Wyoming governor signs legislation banning abortion pills

CHEYENNE, Wyoming (AP) – Wyoming Gov. Mark Gordon signed into law Friday night banning abortion pills in the state and also allowed a separate measure restricting abortion to become law without his signature.

In a statement, Gordon expressed concern that the latter law, dubbed the Life is a Human Right Act, would result in a lawsuit that “will delay any determination on the constitutionality of Wyoming’s anti-abortion ban.”

He noted that plaintiffs in an ongoing court case had filed a challenge to the new law earlier in the day unless he vetoed it.

“I believe this issue needs to be decided as soon as possible in order to finally resolve the abortion issue in Wyoming, and the best way to do that is by popular vote,” Republican Gordon said in a statement.

The Wyoming Governor’s Decision abortion pills comes after they took center stage in Texas this week, where a federal judge raised questions about efforts by a Christian group to reverse decades-old US approvals of a leading abortion drug, mifepristone.

In a statement, Antonio Serrano, director of advocacy for the Wyoming ACLU, criticized the governor’s decision to sign the law.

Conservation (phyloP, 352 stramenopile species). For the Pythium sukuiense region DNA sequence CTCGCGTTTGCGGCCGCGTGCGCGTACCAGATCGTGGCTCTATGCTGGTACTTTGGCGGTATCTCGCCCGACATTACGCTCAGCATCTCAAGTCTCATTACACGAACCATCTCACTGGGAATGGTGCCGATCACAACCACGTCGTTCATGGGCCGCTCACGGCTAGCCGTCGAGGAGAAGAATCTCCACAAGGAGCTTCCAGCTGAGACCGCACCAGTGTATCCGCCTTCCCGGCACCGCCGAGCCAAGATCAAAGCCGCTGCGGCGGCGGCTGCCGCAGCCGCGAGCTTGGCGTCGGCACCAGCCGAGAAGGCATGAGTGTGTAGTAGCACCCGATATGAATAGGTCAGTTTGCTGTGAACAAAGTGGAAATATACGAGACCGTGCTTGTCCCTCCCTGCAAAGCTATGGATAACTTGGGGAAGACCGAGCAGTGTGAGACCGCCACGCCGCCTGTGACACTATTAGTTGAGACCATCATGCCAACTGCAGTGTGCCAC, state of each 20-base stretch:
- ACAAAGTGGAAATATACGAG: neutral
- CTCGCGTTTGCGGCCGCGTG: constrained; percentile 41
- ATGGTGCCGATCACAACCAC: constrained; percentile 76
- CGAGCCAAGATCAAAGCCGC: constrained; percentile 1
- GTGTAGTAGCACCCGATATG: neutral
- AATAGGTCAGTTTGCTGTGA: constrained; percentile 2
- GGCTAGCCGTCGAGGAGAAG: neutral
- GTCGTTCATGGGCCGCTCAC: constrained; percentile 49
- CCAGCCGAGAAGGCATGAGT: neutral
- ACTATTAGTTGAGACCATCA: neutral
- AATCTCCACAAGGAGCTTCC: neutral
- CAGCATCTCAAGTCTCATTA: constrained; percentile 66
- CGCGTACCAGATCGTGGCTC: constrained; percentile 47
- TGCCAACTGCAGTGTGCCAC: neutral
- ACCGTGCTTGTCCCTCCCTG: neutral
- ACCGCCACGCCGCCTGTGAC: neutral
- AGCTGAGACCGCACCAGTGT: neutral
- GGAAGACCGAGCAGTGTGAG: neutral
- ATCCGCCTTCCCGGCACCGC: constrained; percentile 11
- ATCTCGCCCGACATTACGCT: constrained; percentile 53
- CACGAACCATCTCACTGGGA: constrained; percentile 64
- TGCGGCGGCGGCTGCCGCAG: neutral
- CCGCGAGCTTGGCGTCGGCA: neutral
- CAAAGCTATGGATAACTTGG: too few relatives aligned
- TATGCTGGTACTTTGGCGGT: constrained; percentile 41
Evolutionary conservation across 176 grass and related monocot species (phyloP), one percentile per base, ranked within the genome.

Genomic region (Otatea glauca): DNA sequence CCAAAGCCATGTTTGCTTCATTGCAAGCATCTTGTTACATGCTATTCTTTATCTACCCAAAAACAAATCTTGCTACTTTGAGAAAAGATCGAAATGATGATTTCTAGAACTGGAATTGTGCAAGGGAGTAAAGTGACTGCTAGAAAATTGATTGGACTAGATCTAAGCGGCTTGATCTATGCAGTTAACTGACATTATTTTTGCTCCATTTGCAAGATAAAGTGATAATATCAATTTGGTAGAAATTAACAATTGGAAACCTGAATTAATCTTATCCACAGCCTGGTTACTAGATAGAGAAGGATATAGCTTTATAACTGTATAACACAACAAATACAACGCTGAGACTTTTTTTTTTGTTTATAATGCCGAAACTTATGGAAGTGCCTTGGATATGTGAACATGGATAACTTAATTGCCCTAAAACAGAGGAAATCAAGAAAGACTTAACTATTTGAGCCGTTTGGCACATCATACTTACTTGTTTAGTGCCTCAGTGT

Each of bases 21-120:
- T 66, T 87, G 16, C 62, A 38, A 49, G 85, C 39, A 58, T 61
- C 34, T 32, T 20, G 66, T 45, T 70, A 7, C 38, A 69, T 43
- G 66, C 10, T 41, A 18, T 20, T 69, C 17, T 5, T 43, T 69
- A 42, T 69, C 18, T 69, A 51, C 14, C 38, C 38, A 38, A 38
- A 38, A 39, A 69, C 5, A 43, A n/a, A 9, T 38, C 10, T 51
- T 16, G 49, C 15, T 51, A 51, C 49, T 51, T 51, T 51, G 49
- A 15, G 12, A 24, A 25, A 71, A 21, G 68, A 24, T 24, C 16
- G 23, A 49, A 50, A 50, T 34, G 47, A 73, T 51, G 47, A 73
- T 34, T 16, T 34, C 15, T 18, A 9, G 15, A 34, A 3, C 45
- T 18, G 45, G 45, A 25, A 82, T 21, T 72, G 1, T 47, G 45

“A person’s health, not politics, should guide important medical decisions — including the decision to have an abortion,” Serrano said.

A two-pill combination of mifepristone and another drug is the most common form of abortion in the United States

Medical abortions became the preferred method of terminating a pregnancy in the US long before the Supreme Court Roe v. Wade overturned the ruling that protected abortion rights for nearly five decades.

Fifteen states already have restricted access to abortion pills, including six that require an in-person doctor’s visit. These laws could stand up to court challenge; States have long had authority over how doctors, pharmacists, and other providers practice medicine.

States also set the rules for telemedicine consultations used to prescribe medication. Generally, this means that healthcare providers in states with restrictions on abortion pills face penalties such as fines or license suspension if they attempt to ship pills through the mail.

Women have already traveled across state lines to places where access to abortion pills is easier. This trend is expected to increase.

Since Roe’s reversal last June, abortion restrictions have been in the hands of states, and the landscape has changed rapidly. Thirteen states now enforce abortion bans at any stage of pregnancy, and another, Georgia, bans it as soon as cardiac activity can be detected or around the sixth week of pregnancy.

Courts have shelved enforcement of abortion bans or severe restrictions in Arizona, Indiana, Montana, Ohio, South Carolina, Utah and Wyoming. Idaho courts have forced the state to allow abortions in medical emergencies.

Source : news.yahoo.com

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